Monday, June 29, 2009

"My Sister's Keeper"



In "My Sister's Keeper," Anna (Abigail Breslin) was conceived as a donor for her sister Kate (Sofia Vassilieva) who has cancer. By the age of eleven Anna has already gone through several painful medical procedures to save her sister. Now she must endure another surgery in order to give her dying sister her kidney. Anna shocks her parents by hiring a lawyer (Alex Baldwin) to get medical emancipation so she can make her own decisions about her body and live her own life.

"My Sister's Keeper" succeeds as a tear jerker. Despite some script problems including undeveloped characters, contrived plot elements, and a stereotypical terminally wise child, it moved me to tears. It could be because of what I brought to the film as an audience member. I related to the marriage straining under the responsibilities of parenthood. The mother (Cameron Diaz) had given up everything, including her relationship with her husband (Jason Patric), to take care of her sick child. In her single minded pursuit to keep her daughter alive, she has forgotten the importance of living. Though this storyline paid off with an emotionally stirring scene, it would have been more powerful if their marital problems had been set up earlier and we actually saw the father being pushed out of the picture.

In an interesting structural device, each character narrates their point of veiw on how having a family member with cancer affects their lives. You would think that this would give ample opportunity for each characters' storyline to be developed. Unfortunately, some storylines have gaping holes in them.

The male family members are nearly non-existent through much of the film. You could argue that it was the director's (Nick Cassavetes, The Notebook) intent since everything evolves around the sick child's needs while everyone else is neglected. For instance, there are some vague references to the brother (Evan Ellingson) needing help because he is dyslexic, but that story thread is abruptly dropped. In one scene he wanders into a bad section of the city and watches street walkers. Nothing happens. No one even notices that he's gone. Perhaps that's the point. But it may have had more impact if he had gotten into trouble.

Their many sacrifices have weighed on the family, but I believe the spirit of giving has a positive impact on the children. They have grown so much closer from taking care of each other. The film touches on the theme that giving to others is it's own reward and a worthwhile way to live.

If you could use a good cry or a reminder of how good life can be, watch "My Sister's Keeper". How you spend your entertainment dollars tells Hollywood what kind of movies you want. Want more family dramas? Then go see "My Sister's Keeper" while it is still in the first run theaters.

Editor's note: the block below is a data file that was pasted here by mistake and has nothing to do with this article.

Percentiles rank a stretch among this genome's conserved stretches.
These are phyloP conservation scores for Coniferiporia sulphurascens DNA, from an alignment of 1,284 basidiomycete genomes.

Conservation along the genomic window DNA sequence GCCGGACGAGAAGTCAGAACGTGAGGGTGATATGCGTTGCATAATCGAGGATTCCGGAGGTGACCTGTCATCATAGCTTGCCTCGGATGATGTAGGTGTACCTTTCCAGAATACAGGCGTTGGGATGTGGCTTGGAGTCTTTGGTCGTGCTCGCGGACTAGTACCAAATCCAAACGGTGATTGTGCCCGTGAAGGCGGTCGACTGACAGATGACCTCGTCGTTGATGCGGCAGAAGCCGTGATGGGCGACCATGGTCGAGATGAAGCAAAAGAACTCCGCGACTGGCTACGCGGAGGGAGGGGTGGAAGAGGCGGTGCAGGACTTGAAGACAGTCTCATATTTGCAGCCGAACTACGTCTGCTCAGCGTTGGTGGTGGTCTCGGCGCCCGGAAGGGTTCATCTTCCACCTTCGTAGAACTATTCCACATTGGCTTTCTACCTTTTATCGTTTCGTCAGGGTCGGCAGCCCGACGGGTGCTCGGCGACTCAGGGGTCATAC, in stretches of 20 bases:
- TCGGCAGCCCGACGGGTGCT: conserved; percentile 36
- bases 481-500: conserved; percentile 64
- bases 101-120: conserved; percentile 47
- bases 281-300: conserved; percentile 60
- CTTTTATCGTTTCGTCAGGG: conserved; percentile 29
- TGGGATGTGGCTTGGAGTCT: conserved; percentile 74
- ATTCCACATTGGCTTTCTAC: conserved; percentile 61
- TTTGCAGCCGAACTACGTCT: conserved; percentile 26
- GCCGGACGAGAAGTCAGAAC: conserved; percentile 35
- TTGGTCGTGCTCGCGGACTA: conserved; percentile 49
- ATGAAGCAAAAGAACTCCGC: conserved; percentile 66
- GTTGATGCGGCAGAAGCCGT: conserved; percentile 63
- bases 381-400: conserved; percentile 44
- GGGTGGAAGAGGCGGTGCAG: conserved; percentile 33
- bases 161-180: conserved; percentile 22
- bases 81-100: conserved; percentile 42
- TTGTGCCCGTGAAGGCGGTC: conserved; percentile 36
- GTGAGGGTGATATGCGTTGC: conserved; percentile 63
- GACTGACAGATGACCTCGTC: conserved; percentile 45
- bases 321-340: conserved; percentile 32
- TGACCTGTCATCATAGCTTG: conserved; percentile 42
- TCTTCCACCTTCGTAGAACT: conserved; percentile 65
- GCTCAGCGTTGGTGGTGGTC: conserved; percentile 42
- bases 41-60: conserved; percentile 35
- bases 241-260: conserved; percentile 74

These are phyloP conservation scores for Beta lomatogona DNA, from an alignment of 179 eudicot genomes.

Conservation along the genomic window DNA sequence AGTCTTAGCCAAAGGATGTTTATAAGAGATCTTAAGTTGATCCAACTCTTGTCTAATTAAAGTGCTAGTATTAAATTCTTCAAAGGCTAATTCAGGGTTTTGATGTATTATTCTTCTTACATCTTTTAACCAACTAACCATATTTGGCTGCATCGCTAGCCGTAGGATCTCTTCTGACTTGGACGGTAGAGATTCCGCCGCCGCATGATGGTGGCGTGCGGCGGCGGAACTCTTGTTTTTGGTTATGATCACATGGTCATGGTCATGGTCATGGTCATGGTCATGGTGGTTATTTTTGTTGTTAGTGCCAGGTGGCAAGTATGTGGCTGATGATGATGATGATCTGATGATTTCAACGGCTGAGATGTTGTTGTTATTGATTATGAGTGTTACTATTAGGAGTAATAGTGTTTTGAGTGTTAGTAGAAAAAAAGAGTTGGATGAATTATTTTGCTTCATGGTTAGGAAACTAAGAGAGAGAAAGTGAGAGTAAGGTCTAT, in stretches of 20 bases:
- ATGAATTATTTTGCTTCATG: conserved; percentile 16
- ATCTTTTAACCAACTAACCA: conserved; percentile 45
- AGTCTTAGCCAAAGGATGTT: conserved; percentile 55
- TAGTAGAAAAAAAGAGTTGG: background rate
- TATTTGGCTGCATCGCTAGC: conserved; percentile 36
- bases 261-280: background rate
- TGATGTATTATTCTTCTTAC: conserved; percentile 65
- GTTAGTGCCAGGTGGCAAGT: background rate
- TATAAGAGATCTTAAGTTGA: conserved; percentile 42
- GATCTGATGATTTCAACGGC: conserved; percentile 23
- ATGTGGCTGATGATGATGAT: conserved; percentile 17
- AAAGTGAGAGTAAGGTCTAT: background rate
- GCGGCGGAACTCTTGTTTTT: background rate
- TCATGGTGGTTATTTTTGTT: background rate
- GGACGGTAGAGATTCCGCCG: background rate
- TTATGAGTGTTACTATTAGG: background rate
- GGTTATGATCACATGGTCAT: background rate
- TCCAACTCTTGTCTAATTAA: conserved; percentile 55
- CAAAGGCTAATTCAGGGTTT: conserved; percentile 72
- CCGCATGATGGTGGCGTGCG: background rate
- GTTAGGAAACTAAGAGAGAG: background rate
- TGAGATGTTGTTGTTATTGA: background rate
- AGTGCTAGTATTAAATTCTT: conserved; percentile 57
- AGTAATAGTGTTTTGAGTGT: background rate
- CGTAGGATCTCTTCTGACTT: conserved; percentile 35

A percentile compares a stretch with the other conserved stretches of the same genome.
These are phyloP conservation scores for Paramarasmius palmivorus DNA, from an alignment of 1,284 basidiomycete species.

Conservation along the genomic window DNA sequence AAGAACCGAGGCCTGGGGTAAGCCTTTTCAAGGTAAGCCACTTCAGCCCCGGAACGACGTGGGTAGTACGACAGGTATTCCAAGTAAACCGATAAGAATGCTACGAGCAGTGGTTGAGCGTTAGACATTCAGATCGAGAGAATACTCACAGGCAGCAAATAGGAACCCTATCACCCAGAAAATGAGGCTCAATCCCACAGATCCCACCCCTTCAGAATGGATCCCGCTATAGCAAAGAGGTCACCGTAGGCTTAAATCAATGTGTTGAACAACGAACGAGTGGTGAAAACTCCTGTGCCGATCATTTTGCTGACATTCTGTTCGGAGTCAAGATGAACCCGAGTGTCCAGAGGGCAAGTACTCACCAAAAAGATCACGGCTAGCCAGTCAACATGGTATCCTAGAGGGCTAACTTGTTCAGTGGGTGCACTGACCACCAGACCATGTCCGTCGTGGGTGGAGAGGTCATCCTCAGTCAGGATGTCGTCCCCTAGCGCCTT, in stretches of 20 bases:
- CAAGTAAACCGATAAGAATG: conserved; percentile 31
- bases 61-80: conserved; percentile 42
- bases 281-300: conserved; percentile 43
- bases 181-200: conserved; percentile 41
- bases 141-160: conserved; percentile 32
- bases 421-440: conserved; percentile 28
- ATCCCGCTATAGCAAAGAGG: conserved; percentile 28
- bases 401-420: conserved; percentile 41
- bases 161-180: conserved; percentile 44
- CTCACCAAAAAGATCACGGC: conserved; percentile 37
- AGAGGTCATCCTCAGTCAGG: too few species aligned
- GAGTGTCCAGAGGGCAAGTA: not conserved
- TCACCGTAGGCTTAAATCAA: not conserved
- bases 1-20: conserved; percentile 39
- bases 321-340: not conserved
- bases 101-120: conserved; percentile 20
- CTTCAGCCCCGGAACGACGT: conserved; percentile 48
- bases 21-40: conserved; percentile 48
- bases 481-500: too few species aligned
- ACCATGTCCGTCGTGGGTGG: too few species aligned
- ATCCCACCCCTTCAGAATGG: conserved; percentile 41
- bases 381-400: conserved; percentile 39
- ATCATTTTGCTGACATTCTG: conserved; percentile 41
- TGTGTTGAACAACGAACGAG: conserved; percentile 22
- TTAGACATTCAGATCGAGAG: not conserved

Movie Blessings!
Jana Segal
www.reelinspiration.blogspot.com

5 comments:

The Mess Hall Queen said...

Wow! as always, great review...I wasn't big on seeing it until it comes out on DVD, but now I think I will go.
I love your insight, "They have grown so much closer from taking care of each other. The film touches on the theme that giving to others is it's own reward and a worthwhile way to live."
You always see beyond the screen!
Soni

Reel Inspiration said...

Thanks for your supportive comment!
It's great to hear from you, Soni.
I hope all is well.
Jana

pgreene said...

Good review Jana. Your comment about the males in the film was interesting. I've seen several male family members become enraged when something happens to a family member that they cannot control. I've seen sons snarl at their pitiful mothers who keep repeating the same thing, as if she could help it in the midst of her alzheimers. I wonder if it is a cultural thing where the male feels guilty.

Zee said...

Hi there,
I wanted to let you know that some of the plot holes you saw are filled in the book. The book is pretty much a masterpiece, and the movie only has two hours so I definitely recommend the book if you have time. I know you were just reviewing the movie, and I can agree this doesn't make sense. The brother does take to the streets a lot in the book, and there is a major plot twist about what he is doing when he goes at night. In the book, the author masterfully writes from the perspective of each character.

Jana said...

Hi, Zee,

Thanks for finding RI and for your very insightful comment.

It is very helpful to know your perspective from reading the book. I believe that with some small strokes some of these holes in the script could have been filled. I always wonder, in cases like this, if it was due to a ruthless edit or if the problem was with the screenplay. Sometimes writers and directors are just too close to the material to see it objectively.

But, like I said, the film inspired me to tears in the right places. It is worth seeing for the luminecent performances from of the three female actresses.

Movie blessings!